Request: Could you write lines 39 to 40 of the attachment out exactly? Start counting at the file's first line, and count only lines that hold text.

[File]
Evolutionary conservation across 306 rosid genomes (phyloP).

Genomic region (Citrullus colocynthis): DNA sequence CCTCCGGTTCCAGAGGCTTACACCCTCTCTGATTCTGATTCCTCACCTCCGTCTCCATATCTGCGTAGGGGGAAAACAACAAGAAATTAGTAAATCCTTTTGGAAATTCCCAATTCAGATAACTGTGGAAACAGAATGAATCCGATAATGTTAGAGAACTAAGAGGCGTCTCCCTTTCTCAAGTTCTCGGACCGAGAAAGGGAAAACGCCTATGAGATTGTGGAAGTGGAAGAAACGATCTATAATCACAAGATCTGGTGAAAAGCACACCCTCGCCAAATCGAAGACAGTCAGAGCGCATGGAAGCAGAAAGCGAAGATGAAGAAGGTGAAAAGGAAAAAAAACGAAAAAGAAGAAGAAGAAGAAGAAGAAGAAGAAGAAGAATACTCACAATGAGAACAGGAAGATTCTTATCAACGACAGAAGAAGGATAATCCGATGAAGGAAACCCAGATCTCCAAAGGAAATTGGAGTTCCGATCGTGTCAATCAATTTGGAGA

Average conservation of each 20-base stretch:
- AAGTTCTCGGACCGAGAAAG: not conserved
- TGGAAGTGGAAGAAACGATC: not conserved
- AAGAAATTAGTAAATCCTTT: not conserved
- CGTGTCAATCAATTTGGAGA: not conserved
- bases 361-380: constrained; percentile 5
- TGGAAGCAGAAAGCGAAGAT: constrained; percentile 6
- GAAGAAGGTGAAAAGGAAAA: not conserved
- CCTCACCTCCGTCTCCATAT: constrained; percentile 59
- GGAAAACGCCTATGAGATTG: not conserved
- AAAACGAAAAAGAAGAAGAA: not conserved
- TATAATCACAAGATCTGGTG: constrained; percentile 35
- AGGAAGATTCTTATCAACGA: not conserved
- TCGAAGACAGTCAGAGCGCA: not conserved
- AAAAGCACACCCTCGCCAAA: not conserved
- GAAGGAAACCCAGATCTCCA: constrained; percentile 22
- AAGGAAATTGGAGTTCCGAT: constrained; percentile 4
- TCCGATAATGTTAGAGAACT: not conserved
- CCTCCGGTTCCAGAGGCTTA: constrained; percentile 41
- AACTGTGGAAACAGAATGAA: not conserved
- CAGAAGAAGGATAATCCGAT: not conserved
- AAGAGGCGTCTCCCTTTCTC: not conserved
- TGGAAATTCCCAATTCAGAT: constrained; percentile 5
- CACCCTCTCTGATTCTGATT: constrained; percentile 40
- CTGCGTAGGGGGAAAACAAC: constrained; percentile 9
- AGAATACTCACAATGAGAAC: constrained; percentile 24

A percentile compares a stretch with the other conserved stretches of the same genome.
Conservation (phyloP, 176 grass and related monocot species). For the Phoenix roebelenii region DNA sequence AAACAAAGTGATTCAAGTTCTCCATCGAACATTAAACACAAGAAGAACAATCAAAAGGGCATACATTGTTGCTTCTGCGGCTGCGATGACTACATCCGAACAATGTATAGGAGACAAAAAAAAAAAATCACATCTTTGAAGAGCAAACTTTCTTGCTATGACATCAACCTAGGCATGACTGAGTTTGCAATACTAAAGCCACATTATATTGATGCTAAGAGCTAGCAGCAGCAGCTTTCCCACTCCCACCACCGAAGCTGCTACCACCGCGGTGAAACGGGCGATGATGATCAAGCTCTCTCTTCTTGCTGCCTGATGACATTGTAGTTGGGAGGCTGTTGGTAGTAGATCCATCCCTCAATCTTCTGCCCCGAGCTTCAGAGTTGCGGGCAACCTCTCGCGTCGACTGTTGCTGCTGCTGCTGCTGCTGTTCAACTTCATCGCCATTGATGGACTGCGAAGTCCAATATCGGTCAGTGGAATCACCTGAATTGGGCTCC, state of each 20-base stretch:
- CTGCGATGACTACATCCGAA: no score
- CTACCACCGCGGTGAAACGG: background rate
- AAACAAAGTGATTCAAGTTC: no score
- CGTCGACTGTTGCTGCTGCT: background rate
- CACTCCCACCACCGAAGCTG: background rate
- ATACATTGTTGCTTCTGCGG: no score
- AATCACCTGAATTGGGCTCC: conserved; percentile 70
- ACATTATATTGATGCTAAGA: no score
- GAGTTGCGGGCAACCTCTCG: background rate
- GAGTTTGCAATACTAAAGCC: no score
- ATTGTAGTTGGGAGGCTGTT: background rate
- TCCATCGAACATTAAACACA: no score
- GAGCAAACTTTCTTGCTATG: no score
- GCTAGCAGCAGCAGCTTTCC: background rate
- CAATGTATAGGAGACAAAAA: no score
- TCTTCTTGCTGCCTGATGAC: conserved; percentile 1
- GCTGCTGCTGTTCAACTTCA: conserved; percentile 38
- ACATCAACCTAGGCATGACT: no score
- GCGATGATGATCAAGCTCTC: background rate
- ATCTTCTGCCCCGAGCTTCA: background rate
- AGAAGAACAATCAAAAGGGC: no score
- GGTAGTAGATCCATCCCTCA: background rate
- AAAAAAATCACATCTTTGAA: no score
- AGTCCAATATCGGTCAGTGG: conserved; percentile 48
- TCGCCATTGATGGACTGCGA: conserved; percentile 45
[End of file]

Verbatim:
- GAGTTGCGGGCAACCTCTCG: background rate
- GAGTTTGCAATACTAAAGCC: no score